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Journal of Neural Transmission - Parkinson's Disease and Dementia Section

, Volume 2, Issue 4, pp 327-340

Brain iron and ferritin in Parkinson's and Alzheimer's diseases

  • K. JellingerAffiliated withLudwig Boltzmann Institute of Clinical Neurobiology, Lainz Hospital
  • , W. PaulusAffiliated withLudwig Boltzmann Institute of Clinical Neurobiology, Lainz Hospital
  • , I. Grundke-IqbalAffiliated withNYS Institute for Basic Research in Developmental Disabilities
  • , P. RiedererAffiliated withClinical Neurochemistry, Department of Psychiatry, University of Würzburg School of Medicine
  • , M. B. H. YoudimAffiliated withDepartment of Pharmacology, Technion, Faculty of Medicine

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Summary

Semiquantitative histological evaluation of brain iron and ferritin in Parkinson's (PD) and Alzheimer's disease (DAT) have been performed in paraffin sections of brain regions which included frontal cortex, hippocampus, basal ganglia and brain stem. The results indicate a significant selective increase of Fe3+ and ferritin in substantia nigra zona compacta but not in zona reticulata of Parkinsonian brains, confirming the biochemical estimation of iron. No such changes were observed in the same regions of DAT brains. The increase of iron is evident in astrocytes, macrophages, reactive microglia and non-pigmented neurons, and in damaged areas devoid of pigmented neurons. In substantia nigra of PD and PD/DAT, strong ferritin reactivity was also associated with proliferated microglia. A faint iron staining was seen occasionally in peripheral halo of Lewy bodies. By contrast, in DAT and PD/DAT, strong ferritin immunoreactivity was observed in and around senile plaques and neurofibrillary tangles. The interrelationship between selective increase of iron and ferritin in PD requires further investigation, because both changes could participate in the induction of oxidative stress and neuronal dath, due to their ability to promote formation of oxygen radicals.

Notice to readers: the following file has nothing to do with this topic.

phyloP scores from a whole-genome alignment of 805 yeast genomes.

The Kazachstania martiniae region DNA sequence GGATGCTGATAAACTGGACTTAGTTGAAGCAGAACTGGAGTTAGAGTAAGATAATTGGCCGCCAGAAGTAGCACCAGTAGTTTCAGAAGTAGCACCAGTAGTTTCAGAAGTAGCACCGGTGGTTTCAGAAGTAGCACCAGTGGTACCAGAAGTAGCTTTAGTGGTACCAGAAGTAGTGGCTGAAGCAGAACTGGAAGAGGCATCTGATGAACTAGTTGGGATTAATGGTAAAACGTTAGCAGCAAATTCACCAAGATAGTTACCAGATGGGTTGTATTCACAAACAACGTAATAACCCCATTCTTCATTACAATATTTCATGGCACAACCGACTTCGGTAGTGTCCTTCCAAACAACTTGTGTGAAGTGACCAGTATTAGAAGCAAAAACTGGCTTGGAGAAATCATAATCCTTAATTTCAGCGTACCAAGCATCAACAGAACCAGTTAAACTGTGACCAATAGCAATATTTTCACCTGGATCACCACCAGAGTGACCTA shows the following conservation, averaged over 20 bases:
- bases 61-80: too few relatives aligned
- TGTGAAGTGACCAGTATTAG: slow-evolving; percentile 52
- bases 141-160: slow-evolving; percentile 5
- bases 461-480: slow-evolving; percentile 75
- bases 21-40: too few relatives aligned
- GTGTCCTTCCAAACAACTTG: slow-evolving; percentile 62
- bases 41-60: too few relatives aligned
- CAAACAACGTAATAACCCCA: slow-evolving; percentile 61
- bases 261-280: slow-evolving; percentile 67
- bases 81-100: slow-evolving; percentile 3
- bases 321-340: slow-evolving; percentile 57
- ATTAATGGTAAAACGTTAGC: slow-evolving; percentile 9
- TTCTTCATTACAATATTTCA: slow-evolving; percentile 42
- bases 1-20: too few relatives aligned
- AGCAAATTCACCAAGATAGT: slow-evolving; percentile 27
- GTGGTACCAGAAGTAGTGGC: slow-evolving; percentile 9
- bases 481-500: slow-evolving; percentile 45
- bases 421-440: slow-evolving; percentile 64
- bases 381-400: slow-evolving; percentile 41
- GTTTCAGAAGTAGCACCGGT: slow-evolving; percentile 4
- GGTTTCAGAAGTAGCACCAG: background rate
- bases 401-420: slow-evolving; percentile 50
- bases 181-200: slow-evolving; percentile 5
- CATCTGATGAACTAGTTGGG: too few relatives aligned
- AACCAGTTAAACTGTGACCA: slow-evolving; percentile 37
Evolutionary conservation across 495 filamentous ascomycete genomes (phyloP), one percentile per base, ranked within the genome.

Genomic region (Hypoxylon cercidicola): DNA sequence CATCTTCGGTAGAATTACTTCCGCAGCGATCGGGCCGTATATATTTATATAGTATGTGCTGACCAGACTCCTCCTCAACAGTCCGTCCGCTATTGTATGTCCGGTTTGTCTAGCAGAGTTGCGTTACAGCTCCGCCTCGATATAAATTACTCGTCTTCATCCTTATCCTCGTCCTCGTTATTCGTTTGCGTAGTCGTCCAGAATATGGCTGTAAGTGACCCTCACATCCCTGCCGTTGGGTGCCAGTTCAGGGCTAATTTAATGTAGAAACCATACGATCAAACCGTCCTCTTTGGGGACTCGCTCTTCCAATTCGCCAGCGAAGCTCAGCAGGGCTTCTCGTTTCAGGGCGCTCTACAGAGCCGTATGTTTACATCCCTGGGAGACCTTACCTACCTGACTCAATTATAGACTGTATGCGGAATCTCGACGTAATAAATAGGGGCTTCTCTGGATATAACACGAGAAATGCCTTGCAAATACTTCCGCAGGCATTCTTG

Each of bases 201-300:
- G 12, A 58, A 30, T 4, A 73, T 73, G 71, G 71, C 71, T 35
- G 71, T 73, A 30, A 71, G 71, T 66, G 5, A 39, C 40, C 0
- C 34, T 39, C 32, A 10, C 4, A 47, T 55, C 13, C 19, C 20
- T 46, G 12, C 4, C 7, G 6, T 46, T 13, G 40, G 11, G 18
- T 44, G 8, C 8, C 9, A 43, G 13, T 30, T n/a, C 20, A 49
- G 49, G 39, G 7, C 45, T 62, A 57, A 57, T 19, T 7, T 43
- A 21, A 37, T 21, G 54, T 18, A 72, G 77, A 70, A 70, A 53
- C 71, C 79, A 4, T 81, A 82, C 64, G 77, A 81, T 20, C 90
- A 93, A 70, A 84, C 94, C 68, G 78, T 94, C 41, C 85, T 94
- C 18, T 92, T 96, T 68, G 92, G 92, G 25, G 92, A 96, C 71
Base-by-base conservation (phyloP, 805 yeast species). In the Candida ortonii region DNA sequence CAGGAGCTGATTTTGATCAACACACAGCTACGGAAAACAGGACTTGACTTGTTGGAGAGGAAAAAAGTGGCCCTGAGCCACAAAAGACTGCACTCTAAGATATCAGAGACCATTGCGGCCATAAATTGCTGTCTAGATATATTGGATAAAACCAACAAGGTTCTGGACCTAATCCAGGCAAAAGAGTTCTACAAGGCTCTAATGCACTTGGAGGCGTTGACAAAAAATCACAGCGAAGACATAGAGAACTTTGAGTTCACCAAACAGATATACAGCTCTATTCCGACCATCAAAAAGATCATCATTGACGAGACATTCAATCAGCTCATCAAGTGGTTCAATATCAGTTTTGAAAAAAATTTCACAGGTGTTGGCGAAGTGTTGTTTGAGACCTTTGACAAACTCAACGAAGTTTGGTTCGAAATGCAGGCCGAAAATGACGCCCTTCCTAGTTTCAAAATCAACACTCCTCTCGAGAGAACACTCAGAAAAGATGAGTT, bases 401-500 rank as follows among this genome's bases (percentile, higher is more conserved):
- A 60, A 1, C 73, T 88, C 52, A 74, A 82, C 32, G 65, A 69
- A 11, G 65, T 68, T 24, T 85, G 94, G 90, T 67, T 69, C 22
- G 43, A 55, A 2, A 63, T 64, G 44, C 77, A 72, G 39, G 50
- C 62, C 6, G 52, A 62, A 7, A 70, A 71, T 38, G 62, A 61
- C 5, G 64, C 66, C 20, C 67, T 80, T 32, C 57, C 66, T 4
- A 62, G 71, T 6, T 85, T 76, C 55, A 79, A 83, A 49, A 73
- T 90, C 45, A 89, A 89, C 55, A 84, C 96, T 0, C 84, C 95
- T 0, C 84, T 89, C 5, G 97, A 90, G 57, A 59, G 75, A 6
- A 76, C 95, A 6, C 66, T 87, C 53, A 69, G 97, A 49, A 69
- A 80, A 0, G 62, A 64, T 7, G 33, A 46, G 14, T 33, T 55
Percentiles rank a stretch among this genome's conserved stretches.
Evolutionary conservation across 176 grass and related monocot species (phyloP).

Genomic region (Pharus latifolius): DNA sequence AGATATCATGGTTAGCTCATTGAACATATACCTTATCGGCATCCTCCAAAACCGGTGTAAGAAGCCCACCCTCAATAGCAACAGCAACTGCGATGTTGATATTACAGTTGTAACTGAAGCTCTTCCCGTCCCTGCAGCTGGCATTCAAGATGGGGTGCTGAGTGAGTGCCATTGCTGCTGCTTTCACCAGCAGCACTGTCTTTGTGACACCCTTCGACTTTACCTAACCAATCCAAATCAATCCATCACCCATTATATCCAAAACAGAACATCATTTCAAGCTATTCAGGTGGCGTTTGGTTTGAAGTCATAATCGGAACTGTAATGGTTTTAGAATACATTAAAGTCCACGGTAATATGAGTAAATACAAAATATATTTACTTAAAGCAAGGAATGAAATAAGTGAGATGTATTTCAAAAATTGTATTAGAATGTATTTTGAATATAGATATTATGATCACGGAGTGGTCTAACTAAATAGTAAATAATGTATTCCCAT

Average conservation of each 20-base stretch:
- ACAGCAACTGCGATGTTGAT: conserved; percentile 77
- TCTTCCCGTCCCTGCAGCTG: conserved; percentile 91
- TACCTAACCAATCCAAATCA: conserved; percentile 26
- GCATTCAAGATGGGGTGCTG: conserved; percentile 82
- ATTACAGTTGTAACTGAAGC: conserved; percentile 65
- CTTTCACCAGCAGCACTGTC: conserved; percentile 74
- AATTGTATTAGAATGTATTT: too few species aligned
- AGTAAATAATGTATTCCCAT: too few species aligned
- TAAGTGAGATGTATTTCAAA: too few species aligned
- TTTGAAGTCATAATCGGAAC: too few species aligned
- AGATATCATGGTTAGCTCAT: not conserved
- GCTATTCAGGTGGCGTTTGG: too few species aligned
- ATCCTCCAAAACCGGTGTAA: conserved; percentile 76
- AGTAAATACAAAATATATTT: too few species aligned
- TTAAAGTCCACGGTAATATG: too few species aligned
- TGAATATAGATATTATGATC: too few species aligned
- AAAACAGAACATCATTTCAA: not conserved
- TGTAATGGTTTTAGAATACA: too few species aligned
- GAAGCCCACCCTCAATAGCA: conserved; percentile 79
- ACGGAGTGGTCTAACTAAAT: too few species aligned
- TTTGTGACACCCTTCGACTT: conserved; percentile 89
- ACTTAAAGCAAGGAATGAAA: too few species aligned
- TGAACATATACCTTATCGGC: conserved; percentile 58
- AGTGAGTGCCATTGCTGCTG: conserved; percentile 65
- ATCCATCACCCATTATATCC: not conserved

Keywords

Iron ferritin Parkinson's disease Alzheimer's disease melanin Lewy body